Skip to Main Content

Condition/Disorder Synonym

  • Carotid stenosis

ICD-9-CM Code

  • 433.1 Occlusion and stenosis of carotid artery

ICD-10-CM Code

  • I65.29 Occlusion and stenosis of unspecified carotid artery

Preferred Practice Pattern

Key Features


  • Carotid arteries become blocked or receive limited blood flow

  • Carotid stenosis: narrowing of the artery

  • Plaque builds up in the artery

  • Plaque can be stable and asymptomatic

  • Clots can lead to a stroke

  • Can result in a sudden, specific neurological deficit

Essentials of Diagnosis

  • Stethoscope on carotid artery, bruit sound

  • Lipid profile

  • Triglycerides test

  • CVA symptoms

General Considerations

  • Ischemic (2 types)

    • Thrombotic: Atherosclerotic plaques and hypertension (HTN) produce CVA due to plaques that form at the branching and curves of arteries

    • Embolic: An embolus that causes a CVA can travel from the heart, internal carotid artery thrombosis, or atheromatous plaque of the carotid sinus

      • Branches of the middle cerebral artery (MCA) are most commonly affected


  • About 4 million Americans suffer physical impairments and disability from stroke

  • 2/3 of all CVAs occur in individuals older than 65 years of age

    • After age 55, risk of stroke doubles every 10 years

  • Incidence is greater in men than in women and twice as high in blacks as in whites

  • Cerebral infarction (thrombosis or embolism) is the most common form, accounting for 70% of all strokes, followed by hemorrhages at 20%, and 10% unspecified

Clinical Findings

Signs and Symptoms

  • Patients may not have any narrowing or blockage of arteries

  • Palpable pulse under the jaw line

  • Headaches

  • Blurred vision

  • Memory loss

  • Signs and symptoms are dependent on the part(s) of the brain affected by the CVA as well as the amount of damage to the tissues from obstruction or hemorrhage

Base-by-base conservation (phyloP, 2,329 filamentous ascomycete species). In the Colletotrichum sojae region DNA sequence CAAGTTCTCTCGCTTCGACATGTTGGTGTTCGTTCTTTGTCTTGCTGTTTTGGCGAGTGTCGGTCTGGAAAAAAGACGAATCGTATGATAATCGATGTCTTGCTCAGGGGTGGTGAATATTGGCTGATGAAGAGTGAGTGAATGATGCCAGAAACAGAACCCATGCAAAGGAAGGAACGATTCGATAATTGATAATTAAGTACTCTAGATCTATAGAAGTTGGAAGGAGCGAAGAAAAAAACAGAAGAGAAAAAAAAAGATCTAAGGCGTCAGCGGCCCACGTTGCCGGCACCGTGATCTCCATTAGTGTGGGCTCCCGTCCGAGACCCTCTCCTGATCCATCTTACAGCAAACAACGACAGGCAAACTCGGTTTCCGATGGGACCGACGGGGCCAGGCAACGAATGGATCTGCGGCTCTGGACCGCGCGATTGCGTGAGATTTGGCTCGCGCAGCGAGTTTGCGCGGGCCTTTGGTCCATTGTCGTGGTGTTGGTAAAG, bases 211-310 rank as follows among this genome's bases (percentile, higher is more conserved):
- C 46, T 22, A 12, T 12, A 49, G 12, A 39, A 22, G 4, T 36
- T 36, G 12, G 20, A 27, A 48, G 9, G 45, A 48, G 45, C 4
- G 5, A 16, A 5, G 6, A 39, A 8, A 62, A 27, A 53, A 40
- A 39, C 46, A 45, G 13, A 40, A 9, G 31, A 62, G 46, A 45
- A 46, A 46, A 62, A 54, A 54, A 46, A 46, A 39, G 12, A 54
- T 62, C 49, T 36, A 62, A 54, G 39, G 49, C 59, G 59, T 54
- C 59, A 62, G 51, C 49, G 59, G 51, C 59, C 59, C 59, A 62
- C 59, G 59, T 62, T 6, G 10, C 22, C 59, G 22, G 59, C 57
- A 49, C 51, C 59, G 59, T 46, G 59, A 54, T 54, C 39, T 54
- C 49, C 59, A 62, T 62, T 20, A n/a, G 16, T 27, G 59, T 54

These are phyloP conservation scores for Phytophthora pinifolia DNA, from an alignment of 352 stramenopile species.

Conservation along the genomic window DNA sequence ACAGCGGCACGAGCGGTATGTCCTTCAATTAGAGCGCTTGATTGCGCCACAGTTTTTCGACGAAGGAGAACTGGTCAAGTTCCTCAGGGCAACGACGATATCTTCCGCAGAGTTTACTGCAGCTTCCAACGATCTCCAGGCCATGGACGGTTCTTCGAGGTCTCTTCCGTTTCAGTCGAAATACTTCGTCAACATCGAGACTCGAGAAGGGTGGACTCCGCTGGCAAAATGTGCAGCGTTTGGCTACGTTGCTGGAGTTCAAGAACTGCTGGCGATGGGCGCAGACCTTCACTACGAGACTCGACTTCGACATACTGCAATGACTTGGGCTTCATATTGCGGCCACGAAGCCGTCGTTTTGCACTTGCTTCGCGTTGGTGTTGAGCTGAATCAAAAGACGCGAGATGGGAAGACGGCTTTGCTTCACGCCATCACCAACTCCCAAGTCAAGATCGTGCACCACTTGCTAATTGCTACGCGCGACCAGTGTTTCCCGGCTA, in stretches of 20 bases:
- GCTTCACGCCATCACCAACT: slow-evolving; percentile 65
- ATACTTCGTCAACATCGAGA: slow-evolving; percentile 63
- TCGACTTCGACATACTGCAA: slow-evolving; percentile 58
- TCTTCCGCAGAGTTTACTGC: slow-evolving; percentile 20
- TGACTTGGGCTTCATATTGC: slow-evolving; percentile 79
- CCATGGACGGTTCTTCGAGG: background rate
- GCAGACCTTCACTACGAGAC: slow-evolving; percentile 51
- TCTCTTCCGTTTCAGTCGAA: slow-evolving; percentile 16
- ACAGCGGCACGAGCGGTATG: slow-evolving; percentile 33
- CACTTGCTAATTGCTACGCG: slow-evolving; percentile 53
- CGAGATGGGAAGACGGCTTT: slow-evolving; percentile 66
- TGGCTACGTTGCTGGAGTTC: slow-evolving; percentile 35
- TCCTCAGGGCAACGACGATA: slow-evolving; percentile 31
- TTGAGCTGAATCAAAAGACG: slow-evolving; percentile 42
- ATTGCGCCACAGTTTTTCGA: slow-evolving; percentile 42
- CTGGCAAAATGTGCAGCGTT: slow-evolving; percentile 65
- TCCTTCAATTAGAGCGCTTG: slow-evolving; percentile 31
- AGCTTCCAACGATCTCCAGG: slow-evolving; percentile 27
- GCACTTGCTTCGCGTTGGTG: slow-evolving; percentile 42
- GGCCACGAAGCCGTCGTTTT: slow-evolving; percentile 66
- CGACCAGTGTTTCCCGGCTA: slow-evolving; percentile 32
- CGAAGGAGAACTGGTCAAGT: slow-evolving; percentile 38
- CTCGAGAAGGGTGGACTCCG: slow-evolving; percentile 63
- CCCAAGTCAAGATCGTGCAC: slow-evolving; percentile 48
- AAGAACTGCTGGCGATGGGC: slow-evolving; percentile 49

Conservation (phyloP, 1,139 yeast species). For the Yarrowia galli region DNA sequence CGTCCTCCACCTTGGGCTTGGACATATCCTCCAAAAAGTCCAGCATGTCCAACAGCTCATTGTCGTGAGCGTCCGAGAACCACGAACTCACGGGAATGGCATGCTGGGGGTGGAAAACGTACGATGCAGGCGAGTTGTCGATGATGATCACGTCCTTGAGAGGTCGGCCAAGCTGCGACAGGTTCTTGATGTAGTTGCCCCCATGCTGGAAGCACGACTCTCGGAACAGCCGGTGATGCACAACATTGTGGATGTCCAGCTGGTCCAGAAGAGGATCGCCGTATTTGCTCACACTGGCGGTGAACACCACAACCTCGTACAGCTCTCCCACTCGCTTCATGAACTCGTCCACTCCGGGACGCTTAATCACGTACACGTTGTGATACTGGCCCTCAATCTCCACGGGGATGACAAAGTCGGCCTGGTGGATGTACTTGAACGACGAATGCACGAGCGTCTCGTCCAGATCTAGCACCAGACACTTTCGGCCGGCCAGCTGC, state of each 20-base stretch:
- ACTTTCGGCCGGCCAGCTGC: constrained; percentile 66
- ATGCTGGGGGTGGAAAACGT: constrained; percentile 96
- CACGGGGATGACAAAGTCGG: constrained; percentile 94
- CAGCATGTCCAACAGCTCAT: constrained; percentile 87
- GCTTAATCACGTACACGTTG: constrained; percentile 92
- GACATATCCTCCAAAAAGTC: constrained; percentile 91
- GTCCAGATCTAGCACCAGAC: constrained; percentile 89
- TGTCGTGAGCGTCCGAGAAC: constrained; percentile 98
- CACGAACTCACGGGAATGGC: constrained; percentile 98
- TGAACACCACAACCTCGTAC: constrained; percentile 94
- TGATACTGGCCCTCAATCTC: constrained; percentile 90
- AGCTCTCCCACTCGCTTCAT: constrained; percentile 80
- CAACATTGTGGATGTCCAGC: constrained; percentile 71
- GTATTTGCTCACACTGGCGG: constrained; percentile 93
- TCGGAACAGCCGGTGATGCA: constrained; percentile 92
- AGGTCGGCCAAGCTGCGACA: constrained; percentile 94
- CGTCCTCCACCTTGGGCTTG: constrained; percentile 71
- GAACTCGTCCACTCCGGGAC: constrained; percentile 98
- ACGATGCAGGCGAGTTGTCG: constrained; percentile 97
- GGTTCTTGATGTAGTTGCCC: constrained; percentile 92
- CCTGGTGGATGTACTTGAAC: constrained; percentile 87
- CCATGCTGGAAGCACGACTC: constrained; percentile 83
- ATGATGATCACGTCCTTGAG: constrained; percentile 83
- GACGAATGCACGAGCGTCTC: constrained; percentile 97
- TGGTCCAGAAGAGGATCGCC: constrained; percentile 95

• Weakness in a region, motor planning deficits

  • Symptoms of cerebrovascular accident (CVA) include

    • Sensory loss/dysfunction

    • Aphasia

    • Dysarthria

    • Communication difficulties/Dysphagia

    • Visual field defects

    • Cognitive impairment

    • Hemiplegia (most commonly) Motor loss

    • Autonomic dysfunction

    • Perceptual changes

    • Personality, and behavioral changes

    • Changes in consciousness

    • Spasticity or hypertonicity

Functional Implications

  • CVA

    • Loss of independence with all aspects of mobility, ADLs, self-care

    • Loss of ability to interact with others effectively

    • Difficulty with cognitive processing, particularly executive function

Possible Contributing Causes

  • HTN

  • Arteriovenous malformation (AVM)

  • Hyperlipidemia

  • Cardiovascular disease, coronary artery disease, atrial fibrillation

  • Obesity

  • Alcohol abuse

  • Smoking

  • Sedentary lifestyle

  • Pulmonary insufficiency

  • Peripheral vascular disease

  • Diabetes

  • Family history of stroke or transient ischemic attack

  • Patent foramen ovale

  • Marfan syndrome

  • Fibromuscular dysplasia

Differential Diagnosis


Pop-up div Successfully Displayed

This div only appears when the trigger link is hovered over. Otherwise it is hidden from view.